But even our pediatrician, who has jumped similar hurdles with at least one developmental delayed child, shook her head and said that it would be a losing battle, to just accept that we have to pay for it.

    $110/week. Worth every penny but every penny hurts, too.

  15. It’s times like this that I am reminded of how insanely lucky we are with regards to Joseph’s therapy and insurance. What our insurance doesn’t cover (and that’s a lot) is picked up by his state insurance. Since he was adopted through the county as a foster child all of his medical expenses are 100% covered. Joseph will be returning to PT (today actually) for the first time in a few years but for a while he was a ton of therapy. OT, PT, speech therapy, food therapy combined with sensory integration therapy. We never had to pay a penny out of pocket. I’ve often said that if one of our children was going to need all this therapy I’m glad it’s the one who’s paid for. I don’t know how we would do it otherwise.

  16. My oldest has some issues, and we had problems with insurance/location (nothing near us that took our insurance—but we could go 2 hours south if we wanted to! so no complaining, insured patient!). I empathize. I found no good solution. The pediatrician advised enrolling him in preschool, and also said lots of siblings would help.

  17. Move to NY and get a private evaluation done recommending whatever services best fit his needs (ie OT 1×30/week, speech 3×30/week, etc) and then let the state pay for it?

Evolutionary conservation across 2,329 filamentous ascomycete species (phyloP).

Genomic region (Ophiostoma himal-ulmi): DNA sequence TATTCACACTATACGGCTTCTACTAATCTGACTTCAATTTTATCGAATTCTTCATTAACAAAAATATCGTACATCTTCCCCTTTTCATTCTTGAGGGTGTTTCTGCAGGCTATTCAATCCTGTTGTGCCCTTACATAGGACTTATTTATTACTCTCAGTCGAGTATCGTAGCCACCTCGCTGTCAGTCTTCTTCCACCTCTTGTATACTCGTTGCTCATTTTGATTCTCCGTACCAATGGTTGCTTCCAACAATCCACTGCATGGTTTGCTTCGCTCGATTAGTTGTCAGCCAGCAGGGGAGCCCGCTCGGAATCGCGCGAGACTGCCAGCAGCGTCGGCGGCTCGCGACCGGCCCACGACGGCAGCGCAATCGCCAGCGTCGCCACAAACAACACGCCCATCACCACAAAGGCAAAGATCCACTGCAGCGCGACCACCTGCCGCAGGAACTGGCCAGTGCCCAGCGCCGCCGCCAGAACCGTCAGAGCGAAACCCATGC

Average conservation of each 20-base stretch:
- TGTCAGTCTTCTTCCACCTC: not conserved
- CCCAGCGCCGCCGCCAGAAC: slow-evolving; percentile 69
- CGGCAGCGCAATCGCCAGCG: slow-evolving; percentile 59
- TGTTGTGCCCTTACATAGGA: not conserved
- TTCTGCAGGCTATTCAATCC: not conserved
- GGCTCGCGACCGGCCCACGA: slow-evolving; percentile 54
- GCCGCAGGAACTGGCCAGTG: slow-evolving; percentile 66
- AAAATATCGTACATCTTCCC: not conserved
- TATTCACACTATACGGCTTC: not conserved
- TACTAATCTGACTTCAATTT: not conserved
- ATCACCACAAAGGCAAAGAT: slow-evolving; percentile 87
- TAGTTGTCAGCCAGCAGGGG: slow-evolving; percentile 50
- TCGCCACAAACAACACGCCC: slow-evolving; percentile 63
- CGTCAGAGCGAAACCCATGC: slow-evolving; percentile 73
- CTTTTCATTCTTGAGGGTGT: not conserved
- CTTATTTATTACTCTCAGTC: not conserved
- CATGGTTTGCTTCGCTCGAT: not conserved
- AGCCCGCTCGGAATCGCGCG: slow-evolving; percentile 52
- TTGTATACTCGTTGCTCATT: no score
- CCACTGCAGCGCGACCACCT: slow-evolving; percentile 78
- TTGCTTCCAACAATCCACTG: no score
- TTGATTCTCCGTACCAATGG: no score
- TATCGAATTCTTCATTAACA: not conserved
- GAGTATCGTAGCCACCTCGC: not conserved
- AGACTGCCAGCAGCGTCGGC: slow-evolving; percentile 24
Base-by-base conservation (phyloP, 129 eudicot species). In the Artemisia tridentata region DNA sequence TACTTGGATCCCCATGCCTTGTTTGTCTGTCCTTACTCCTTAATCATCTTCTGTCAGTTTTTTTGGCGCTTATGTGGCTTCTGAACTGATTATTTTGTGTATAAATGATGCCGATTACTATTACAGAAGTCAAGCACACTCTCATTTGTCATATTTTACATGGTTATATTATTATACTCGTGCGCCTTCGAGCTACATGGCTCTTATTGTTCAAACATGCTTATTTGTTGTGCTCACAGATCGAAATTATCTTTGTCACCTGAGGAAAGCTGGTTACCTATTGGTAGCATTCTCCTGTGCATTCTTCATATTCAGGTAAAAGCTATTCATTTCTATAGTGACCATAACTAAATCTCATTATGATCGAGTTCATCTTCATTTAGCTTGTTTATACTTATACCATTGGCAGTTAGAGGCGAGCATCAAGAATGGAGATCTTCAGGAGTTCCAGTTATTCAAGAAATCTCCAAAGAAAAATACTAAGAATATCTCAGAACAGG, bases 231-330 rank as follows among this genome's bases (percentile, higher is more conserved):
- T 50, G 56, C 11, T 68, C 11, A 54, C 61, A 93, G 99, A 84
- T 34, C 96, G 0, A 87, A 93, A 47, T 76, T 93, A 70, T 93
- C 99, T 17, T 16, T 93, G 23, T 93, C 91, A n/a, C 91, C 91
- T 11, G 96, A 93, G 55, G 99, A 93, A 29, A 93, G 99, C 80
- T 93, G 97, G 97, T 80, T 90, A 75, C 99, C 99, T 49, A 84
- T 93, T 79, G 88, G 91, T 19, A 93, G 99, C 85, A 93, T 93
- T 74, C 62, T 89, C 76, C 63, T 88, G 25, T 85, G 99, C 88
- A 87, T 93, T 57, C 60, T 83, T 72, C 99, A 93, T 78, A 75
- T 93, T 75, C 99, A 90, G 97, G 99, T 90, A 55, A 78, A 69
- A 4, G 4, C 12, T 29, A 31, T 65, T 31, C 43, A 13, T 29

Otherwise, I strongly advocate ABA. Done properly and well, it is successful, can address all domains (speech, OT, even parts of PT). Financially, it can also be feasible: if you can find someone studying to be board certified and needing “experience” hours, you may be able to pay less. You also could pay a private consultant to oversee and supervise Jack’s ABA therapy and hire a college student or grad student for REALLY low – $15, $20 an hour. (The consultant will be more, much more…but you won’t need to see him/her frequently.)

  18. I am an OT student. I’ve been following your blog for quite a while but haven’t commented before. You wouldn’t believe how much time we spend in “ot school” learning how to deal with insurance companies. I am just hoping the system gets better by the time I graduate. (I can dream, can’t I?) Anyway, you might want to try contacting the American Occupational Therapy Association (aota.org) or the American Occupational Therapy Foundation (aotf.org). Both are based in Bethesda, so they might have some info about OTs in MD that take your insurance.

  19. That’s really frustrating. I’d say the best therapy for Sam has been social skills/speech. For John, definitely ABA, but also therapeutic riding. I might have some names for you if you’re interested.

  20. Oh I am so feeling this post. I’m struggling with the same thing, and it’s a timely struggle if your enrollment window is open: consider contributing to a flexible spending account – you’re still paying for it, but it will be on a pretax basis.

  21. We’re in the same boat. Getting ready to drop a load of cash on further testing for Top Gun as we suspect dyslexia and auditory processing disorder on top of the ADD, and of course insurance won’t help with it. The school district tests ranked his speech within normal range, but just barely, so they won’t offer him services but his teachers state that they can’t understand him so they are pushing for another round of testing. The result will probably come back the same, so we’ll pay OOP for speech therapy, too. And don’t get me started on all the autism stuff for Builder Guy. Having special needs kids is very very expensive.